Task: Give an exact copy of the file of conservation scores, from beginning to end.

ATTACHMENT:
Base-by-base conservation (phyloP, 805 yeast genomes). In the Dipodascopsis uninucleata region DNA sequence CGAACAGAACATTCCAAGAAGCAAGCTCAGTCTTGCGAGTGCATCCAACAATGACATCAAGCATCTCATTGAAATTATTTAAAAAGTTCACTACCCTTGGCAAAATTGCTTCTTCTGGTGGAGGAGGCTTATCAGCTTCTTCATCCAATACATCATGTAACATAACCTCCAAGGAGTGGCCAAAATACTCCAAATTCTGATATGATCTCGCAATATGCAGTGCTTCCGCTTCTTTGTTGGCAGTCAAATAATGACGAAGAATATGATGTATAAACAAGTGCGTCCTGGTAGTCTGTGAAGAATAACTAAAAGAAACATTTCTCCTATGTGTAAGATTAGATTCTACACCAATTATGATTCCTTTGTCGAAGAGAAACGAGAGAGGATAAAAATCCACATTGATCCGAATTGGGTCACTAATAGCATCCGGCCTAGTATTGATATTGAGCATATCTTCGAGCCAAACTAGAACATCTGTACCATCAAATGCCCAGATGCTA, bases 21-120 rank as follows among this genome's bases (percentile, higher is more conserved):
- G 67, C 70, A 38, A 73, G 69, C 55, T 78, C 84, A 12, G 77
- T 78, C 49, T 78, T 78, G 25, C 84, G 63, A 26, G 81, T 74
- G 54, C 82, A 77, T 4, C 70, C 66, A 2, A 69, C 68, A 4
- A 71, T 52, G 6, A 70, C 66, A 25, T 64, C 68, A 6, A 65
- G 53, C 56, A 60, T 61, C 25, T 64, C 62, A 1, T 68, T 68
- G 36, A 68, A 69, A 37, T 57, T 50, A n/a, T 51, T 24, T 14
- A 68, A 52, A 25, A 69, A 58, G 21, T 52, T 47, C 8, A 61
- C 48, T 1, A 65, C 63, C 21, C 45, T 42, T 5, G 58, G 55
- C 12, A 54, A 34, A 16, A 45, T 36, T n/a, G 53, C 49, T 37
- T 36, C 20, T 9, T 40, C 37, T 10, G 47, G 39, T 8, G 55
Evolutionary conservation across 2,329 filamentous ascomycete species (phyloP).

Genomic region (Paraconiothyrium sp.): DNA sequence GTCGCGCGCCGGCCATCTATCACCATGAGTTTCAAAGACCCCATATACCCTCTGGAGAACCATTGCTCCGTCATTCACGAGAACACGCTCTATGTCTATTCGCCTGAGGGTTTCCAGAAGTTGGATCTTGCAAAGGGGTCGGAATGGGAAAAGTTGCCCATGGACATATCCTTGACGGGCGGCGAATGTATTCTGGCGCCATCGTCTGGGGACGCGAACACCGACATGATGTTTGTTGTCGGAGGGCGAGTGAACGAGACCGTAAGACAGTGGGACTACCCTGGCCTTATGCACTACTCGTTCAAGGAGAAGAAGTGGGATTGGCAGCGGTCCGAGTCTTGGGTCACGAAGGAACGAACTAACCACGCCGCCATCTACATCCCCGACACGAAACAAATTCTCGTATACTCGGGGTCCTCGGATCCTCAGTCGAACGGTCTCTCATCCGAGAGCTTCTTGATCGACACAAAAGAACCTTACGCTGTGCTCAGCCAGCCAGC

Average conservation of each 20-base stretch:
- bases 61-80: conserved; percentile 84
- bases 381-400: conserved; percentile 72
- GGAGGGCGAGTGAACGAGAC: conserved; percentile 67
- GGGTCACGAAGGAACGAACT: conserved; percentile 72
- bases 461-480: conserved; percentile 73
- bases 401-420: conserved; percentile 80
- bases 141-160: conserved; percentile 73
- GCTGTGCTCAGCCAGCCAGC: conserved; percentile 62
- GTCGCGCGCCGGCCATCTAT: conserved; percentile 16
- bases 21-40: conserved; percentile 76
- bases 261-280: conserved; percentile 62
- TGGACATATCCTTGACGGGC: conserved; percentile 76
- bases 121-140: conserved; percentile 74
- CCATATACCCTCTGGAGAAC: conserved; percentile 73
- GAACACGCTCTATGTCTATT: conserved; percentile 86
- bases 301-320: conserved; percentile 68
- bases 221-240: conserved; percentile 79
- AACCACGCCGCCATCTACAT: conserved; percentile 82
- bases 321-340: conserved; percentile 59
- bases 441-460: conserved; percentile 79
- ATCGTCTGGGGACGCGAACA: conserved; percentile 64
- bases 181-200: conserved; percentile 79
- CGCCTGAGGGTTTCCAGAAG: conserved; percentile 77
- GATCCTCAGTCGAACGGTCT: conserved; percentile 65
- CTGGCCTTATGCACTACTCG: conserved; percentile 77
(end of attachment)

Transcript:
Base-by-base conservation (phyloP, 805 yeast genomes). In the Dipodascopsis uninucleata region DNA sequence CGAACAGAACATTCCAAGAAGCAAGCTCAGTCTTGCGAGTGCATCCAACAATGACATCAAGCATCTCATTGAAATTATTTAAAAAGTTCACTACCCTTGGCAAAATTGCTTCTTCTGGTGGAGGAGGCTTATCAGCTTCTTCATCCAATACATCATGTAACATAACCTCCAAGGAGTGGCCAAAATACTCCAAATTCTGATATGATCTCGCAATATGCAGTGCTTCCGCTTCTTTGTTGGCAGTCAAATAATGACGAAGAATATGATGTATAAACAAGTGCGTCCTGGTAGTCTGTGAAGAATAACTAAAAGAAACATTTCTCCTATGTGTAAGATTAGATTCTACACCAATTATGATTCCTTTGTCGAAGAGAAACGAGAGAGGATAAAAATCCACATTGATCCGAATTGGGTCACTAATAGCATCCGGCCTAGTATTGATATTGAGCATATCTTCGAGCCAAACTAGAACATCTGTACCATCAAATGCCCAGATGCTA, bases 21-120 rank as follows among this genome's bases (percentile, higher is more conserved):
- G 67, C 70, A 38, A 73, G 69, C 55, T 78, C 84, A 12, G 77
- T 78, C 49, T 78, T 78, G 25, C 84, G 63, A 26, G 81, T 74
- G 54, C 82, A 77, T 4, C 70, C 66, A 2, A 69, C 68, A 4
- A 71, T 52, G 6, A 70, C 66, A 25, T 64, C 68, A 6, A 65
- G 53, C 56, A 60, T 61, C 25, T 64, C 62, A 1, T 68, T 68
- G 36, A 68, A 69, A 37, T 57, T 50, A n/a, T 51, T 24, T 14
- A 68, A 52, A 25, A 69, A 58, G 21, T 52, T 47, C 8, A 61
- C 48, T 1, A 65, C 63, C 21, C 45, T 42, T 5, G 58, G 55
- C 12, A 54, A 34, A 16, A 45, T 36, T n/a, G 53, C 49, T 37
- T 36, C 20, T 9, T 40, C 37, T 10, G 47, G 39, T 8, G 55
Evolutionary conservation across 2,329 filamentous ascomycete species (phyloP).

Genomic region (Paraconiothyrium sp.): DNA sequence GTCGCGCGCCGGCCATCTATCACCATGAGTTTCAAAGACCCCATATACCCTCTGGAGAACCATTGCTCCGTCATTCACGAGAACACGCTCTATGTCTATTCGCCTGAGGGTTTCCAGAAGTTGGATCTTGCAAAGGGGTCGGAATGGGAAAAGTTGCCCATGGACATATCCTTGACGGGCGGCGAATGTATTCTGGCGCCATCGTCTGGGGACGCGAACACCGACATGATGTTTGTTGTCGGAGGGCGAGTGAACGAGACCGTAAGACAGTGGGACTACCCTGGCCTTATGCACTACTCGTTCAAGGAGAAGAAGTGGGATTGGCAGCGGTCCGAGTCTTGGGTCACGAAGGAACGAACTAACCACGCCGCCATCTACATCCCCGACACGAAACAAATTCTCGTATACTCGGGGTCCTCGGATCCTCAGTCGAACGGTCTCTCATCCGAGAGCTTCTTGATCGACACAAAAGAACCTTACGCTGTGCTCAGCCAGCCAGC

Average conservation of each 20-base stretch:
- bases 61-80: conserved; percentile 84
- bases 381-400: conserved; percentile 72
- GGAGGGCGAGTGAACGAGAC: conserved; percentile 67
- GGGTCACGAAGGAACGAACT: conserved; percentile 72
- bases 461-480: conserved; percentile 73
- bases 401-420: conserved; percentile 80
- bases 141-160: conserved; percentile 73
- GCTGTGCTCAGCCAGCCAGC: conserved; percentile 62
- GTCGCGCGCCGGCCATCTAT: conserved; percentile 16
- bases 21-40: conserved; percentile 76
- bases 261-280: conserved; percentile 62
- TGGACATATCCTTGACGGGC: conserved; percentile 76
- bases 121-140: conserved; percentile 74
- CCATATACCCTCTGGAGAAC: conserved; percentile 73
- GAACACGCTCTATGTCTATT: conserved; percentile 86
- bases 301-320: conserved; percentile 68
- bases 221-240: conserved; percentile 79
- AACCACGCCGCCATCTACAT: conserved; percentile 82
- bases 321-340: conserved; percentile 59
- bases 441-460: conserved; percentile 79
- ATCGTCTGGGGACGCGAACA: conserved; percentile 64
- bases 181-200: conserved; percentile 79
- CGCCTGAGGGTTTCCAGAAG: conserved; percentile 77
- GATCCTCAGTCGAACGGTCT: conserved; percentile 65
- CTGGCCTTATGCACTACTCG: conserved; percentile 77